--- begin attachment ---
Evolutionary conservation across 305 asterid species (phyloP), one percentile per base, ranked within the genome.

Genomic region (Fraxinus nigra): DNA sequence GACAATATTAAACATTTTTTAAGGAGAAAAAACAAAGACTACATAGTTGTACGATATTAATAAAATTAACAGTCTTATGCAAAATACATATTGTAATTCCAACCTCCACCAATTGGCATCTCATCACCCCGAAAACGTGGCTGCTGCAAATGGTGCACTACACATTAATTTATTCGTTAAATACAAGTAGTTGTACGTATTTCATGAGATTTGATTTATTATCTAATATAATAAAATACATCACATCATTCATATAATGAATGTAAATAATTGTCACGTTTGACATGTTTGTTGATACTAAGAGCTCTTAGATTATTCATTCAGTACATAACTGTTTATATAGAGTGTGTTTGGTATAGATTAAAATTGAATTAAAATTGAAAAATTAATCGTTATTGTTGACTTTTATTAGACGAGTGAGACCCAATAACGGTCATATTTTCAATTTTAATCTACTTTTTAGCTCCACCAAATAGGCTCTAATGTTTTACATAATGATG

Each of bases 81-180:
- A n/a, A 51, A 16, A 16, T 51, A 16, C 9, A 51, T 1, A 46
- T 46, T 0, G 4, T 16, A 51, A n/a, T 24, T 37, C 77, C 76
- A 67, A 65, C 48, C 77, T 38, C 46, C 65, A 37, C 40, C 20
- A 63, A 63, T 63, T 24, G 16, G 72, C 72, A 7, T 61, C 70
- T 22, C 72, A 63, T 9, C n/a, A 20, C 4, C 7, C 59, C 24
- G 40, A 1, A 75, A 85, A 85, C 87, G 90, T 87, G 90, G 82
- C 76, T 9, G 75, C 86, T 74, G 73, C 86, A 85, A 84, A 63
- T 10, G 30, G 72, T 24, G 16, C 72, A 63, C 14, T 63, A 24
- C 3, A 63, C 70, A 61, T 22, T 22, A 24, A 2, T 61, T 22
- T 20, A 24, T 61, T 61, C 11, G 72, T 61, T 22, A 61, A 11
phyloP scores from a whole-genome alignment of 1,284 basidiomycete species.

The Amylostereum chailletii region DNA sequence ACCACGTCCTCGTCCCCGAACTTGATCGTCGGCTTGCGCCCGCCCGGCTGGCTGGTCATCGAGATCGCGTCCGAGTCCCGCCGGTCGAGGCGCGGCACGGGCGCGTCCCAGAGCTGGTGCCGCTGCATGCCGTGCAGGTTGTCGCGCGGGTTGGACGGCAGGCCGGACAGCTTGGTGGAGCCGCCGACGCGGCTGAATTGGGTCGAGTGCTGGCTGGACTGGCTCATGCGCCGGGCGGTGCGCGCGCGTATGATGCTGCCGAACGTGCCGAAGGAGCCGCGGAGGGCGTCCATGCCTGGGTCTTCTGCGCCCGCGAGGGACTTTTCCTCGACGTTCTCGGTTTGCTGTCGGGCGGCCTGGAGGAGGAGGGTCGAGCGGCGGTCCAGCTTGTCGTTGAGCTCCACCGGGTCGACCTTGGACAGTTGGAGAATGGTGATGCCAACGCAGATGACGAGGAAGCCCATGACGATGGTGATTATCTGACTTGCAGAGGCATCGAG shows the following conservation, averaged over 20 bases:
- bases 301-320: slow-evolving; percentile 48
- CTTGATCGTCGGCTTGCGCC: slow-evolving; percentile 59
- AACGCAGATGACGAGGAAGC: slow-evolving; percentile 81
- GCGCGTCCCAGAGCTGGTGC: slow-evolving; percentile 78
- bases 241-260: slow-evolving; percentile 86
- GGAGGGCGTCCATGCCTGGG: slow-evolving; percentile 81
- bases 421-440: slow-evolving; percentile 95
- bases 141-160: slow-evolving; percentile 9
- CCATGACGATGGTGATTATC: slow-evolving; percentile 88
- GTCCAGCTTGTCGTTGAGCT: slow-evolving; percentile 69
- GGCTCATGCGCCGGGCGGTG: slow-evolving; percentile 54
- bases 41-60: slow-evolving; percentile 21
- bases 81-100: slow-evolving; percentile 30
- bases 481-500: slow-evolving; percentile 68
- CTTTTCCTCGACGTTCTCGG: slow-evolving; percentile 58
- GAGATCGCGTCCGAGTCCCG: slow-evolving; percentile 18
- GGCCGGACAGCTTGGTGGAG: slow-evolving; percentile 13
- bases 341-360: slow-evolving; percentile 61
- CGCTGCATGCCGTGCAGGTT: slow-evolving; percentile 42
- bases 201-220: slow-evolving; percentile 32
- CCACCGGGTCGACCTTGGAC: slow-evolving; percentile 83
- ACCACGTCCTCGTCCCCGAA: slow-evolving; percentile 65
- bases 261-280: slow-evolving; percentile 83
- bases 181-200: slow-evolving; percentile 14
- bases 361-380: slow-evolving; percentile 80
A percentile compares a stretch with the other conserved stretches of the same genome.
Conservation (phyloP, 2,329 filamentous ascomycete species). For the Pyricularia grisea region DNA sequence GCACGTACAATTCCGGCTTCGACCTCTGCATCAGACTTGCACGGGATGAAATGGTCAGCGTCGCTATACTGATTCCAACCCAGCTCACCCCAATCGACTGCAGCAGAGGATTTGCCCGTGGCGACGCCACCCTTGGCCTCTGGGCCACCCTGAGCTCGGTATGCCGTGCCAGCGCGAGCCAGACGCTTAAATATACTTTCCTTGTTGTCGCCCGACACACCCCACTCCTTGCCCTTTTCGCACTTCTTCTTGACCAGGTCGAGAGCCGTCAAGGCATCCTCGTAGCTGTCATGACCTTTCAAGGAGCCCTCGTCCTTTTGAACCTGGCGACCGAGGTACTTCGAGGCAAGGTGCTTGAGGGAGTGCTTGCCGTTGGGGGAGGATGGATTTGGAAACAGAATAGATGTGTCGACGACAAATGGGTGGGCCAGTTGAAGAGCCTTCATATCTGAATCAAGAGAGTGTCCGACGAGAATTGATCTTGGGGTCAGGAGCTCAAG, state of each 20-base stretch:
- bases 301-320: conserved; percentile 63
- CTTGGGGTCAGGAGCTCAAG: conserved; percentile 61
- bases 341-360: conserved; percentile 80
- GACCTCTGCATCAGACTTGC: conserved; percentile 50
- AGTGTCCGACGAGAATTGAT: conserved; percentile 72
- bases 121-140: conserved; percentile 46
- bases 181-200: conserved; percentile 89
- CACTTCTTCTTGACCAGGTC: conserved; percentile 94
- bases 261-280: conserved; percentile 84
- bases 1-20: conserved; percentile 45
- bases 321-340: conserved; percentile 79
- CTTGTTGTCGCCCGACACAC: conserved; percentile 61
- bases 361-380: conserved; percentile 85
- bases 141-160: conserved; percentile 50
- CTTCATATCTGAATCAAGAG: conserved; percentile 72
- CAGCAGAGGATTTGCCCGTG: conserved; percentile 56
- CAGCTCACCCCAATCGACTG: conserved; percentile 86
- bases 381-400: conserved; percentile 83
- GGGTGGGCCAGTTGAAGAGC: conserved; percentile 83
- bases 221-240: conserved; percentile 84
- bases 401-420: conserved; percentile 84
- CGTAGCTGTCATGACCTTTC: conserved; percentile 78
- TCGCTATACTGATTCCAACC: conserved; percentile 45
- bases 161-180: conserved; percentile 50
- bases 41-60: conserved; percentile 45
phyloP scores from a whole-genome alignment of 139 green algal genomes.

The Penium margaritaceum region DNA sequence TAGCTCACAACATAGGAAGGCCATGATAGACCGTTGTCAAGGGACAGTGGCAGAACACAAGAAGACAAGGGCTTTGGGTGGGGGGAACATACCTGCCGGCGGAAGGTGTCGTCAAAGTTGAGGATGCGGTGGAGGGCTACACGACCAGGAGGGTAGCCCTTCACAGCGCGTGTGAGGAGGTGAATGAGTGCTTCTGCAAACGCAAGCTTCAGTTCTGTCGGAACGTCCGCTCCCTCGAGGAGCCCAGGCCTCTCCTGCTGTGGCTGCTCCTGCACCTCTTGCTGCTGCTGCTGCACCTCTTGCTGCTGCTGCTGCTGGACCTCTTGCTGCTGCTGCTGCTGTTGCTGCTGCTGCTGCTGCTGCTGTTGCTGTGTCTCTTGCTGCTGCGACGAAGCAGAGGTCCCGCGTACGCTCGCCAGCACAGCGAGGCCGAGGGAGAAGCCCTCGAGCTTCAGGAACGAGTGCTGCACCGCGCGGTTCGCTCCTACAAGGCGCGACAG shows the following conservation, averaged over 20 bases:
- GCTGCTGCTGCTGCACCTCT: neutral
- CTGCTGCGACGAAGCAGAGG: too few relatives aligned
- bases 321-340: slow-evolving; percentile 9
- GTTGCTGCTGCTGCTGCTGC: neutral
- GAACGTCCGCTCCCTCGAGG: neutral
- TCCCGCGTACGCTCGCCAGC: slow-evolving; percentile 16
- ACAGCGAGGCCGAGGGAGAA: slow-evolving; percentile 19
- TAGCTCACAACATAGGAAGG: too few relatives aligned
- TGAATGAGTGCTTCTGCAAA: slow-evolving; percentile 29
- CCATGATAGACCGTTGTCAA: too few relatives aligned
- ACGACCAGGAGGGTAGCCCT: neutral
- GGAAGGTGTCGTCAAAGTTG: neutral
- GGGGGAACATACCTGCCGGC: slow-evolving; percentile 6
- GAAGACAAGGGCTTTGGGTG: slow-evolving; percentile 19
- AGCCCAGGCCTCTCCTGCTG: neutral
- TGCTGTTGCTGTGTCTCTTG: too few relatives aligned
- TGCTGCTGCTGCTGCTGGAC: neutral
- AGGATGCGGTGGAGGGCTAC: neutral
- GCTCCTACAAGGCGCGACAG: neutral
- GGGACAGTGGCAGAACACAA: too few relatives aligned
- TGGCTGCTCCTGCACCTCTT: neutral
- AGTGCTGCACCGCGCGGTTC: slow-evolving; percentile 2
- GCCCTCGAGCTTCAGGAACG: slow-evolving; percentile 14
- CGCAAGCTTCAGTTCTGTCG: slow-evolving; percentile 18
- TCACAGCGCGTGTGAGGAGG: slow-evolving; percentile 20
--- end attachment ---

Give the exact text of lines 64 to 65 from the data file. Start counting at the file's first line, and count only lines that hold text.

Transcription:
- CGTAGCTGTCATGACCTTTC: conserved; percentile 78
- TCGCTATACTGATTCCAACC: conserved; percentile 45